Prisoner of Ice and Snow
Valor is heartbroken without her sister, so badly that she is determined to rescue her sister from a prison that no-one has escaped in over three hundred years. Valor is sure that her love for her sister will be enough – and her plan will surely succeed. But what will happen next?
This novel was a wussy one. It revisited old tropes of a sister being wrested away unfairly because of a crime she didn’t commit, and then her sibling doing something equally ‘awful’ in order to be sent there so that they can escape. And then it turns out, surprise surprise, that there is someone else working there who could potentially help them!
Although there was potential for action, it seemed like all the plans Valor had in place were too predictable to succeed. Somehow, the guards just happened to be a lot stupider than the last 300 years? Valor herself is fine, but there are plenty of other strong female protagonists that you can get behind in other, better novels.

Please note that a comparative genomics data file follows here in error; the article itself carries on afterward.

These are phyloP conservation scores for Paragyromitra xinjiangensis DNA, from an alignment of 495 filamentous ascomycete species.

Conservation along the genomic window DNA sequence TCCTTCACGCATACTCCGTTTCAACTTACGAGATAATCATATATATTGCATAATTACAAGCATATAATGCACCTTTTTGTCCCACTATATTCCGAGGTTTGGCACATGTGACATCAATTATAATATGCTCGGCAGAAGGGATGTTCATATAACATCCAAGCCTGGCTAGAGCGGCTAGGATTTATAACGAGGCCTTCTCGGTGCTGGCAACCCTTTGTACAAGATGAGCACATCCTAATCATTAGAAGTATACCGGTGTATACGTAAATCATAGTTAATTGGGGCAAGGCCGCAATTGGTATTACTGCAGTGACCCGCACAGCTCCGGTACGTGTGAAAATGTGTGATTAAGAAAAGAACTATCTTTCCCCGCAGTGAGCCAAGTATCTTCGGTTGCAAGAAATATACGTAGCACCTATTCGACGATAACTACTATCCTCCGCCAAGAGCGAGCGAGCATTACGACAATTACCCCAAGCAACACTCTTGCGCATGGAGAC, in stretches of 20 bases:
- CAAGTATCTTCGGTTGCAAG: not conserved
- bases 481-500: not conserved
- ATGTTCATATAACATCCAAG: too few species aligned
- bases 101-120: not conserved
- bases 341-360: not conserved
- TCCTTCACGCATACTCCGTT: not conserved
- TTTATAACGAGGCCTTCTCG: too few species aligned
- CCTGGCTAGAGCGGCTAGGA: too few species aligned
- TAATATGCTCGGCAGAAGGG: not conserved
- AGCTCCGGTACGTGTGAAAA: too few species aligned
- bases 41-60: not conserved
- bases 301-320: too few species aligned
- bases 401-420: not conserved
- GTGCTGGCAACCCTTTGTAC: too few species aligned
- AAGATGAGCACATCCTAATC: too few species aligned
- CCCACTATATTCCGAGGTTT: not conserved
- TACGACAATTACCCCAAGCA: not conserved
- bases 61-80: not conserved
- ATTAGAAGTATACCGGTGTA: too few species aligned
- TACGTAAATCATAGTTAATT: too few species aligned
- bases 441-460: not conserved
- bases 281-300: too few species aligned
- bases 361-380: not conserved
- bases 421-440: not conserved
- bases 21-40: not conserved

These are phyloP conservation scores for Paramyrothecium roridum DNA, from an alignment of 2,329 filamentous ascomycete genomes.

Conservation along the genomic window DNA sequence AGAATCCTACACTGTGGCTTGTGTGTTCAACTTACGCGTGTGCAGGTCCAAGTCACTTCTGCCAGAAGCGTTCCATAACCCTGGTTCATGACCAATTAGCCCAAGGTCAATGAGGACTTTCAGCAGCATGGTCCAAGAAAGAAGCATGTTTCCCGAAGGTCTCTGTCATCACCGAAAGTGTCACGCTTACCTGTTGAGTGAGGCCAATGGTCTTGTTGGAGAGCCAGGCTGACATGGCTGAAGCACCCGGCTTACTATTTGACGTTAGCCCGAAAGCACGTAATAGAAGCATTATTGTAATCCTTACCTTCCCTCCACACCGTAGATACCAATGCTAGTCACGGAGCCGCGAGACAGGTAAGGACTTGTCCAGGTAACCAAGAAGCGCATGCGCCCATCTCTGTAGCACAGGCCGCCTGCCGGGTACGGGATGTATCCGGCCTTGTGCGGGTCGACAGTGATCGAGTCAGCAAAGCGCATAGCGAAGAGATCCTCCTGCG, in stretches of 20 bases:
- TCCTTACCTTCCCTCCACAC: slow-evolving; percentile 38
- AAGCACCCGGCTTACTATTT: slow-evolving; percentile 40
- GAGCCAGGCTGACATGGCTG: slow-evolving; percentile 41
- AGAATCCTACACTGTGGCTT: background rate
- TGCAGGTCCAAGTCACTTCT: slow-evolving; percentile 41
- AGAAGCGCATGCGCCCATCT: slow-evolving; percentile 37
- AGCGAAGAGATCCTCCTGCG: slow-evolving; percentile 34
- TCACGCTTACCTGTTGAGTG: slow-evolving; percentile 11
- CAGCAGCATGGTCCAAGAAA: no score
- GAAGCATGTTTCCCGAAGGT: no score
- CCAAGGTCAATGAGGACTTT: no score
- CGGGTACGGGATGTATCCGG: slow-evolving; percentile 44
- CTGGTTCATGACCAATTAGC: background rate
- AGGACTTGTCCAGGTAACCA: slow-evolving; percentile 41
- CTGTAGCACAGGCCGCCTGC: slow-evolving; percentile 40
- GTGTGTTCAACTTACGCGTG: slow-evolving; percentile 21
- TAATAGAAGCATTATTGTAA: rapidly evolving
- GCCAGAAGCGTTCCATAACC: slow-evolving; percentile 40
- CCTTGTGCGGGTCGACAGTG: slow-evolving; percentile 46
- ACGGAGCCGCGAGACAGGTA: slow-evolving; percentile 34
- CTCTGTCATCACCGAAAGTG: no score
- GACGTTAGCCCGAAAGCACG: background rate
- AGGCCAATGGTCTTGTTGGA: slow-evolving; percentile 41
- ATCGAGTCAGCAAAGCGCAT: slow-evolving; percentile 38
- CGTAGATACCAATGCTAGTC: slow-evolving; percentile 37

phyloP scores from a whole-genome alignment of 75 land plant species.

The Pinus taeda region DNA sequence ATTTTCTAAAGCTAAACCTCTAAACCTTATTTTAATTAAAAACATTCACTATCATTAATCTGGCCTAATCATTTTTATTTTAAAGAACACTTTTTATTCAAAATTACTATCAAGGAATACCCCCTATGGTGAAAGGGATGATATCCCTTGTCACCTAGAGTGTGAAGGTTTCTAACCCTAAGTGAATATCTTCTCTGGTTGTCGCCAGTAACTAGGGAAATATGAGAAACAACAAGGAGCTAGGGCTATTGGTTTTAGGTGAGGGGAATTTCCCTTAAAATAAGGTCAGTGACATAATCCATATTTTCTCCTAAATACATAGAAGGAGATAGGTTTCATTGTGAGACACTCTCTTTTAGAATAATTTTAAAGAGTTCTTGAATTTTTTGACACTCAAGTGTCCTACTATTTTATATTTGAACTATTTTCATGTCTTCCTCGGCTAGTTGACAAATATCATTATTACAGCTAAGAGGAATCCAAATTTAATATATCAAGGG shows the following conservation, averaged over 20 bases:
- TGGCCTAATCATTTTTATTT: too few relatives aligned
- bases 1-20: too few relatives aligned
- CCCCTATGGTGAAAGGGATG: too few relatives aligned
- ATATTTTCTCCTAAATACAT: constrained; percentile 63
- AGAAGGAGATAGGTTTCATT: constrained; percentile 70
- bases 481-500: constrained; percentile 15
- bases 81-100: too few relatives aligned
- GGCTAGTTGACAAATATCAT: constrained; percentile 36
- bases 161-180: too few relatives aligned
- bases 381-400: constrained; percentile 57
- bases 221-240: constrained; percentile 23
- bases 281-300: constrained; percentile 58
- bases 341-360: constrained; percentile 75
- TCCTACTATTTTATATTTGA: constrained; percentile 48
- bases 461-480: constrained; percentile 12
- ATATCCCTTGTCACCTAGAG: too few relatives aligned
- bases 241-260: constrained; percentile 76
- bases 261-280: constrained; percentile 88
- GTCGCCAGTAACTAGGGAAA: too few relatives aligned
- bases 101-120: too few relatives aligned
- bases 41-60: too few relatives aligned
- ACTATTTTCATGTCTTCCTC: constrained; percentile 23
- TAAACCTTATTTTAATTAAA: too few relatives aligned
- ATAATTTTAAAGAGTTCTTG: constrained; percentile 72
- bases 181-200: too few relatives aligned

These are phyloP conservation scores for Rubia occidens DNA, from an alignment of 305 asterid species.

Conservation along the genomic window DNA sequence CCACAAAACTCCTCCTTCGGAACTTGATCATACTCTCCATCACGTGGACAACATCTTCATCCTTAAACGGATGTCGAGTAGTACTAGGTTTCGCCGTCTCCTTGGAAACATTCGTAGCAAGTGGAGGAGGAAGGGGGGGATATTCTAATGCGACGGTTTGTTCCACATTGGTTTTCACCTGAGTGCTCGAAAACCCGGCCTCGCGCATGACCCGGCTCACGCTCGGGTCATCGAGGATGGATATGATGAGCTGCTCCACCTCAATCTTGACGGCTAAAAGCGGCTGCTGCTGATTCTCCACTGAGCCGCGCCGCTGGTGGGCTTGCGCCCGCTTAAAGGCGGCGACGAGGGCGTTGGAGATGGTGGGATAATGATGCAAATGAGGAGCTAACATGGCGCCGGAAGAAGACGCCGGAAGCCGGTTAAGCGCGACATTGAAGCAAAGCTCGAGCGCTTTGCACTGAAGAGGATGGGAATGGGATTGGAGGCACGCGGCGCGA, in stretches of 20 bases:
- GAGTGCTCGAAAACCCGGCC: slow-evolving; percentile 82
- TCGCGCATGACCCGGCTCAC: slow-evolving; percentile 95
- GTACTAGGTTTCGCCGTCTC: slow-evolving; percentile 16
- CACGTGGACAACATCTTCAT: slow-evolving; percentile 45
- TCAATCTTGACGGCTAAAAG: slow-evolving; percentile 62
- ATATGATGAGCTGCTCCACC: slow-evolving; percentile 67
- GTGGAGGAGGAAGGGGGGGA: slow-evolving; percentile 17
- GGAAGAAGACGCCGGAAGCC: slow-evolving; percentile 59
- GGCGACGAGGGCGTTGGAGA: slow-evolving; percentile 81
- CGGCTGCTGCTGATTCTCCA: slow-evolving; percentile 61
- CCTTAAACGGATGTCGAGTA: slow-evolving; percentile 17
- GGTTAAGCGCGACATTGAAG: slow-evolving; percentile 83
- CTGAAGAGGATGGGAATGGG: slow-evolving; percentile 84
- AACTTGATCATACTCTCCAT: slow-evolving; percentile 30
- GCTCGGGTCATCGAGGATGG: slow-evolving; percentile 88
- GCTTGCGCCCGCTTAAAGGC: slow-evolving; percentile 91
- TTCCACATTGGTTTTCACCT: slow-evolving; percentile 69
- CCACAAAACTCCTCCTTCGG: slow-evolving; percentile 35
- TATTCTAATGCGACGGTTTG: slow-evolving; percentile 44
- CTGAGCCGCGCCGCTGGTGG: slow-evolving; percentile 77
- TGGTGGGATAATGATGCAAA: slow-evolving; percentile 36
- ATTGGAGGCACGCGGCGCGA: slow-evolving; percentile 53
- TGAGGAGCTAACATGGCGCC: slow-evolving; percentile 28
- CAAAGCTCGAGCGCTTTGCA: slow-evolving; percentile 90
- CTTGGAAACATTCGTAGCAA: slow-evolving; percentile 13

I left this novel far too long to review after reading it, and I now don’t remember as much as I should. Slightly off topic, but why is ‘Valor’ as a name always just with an ‘o’, but ‘valour’ as in the personality trait has an ‘ou’? I’m well aware that the Americans use the ‘o’ and Australians use ‘ou’, but it still makes no sense!
I’m not going to be looking out for another novel in this series. This one was tolerable, but nothing special. If you are looking for this trope, try Gilded Cage and Tarnished City. I’ll give it 3 stars because it did at least try to keep my attention.
Bloomsbury | 1st April 2017 | AU$12.99 | paperback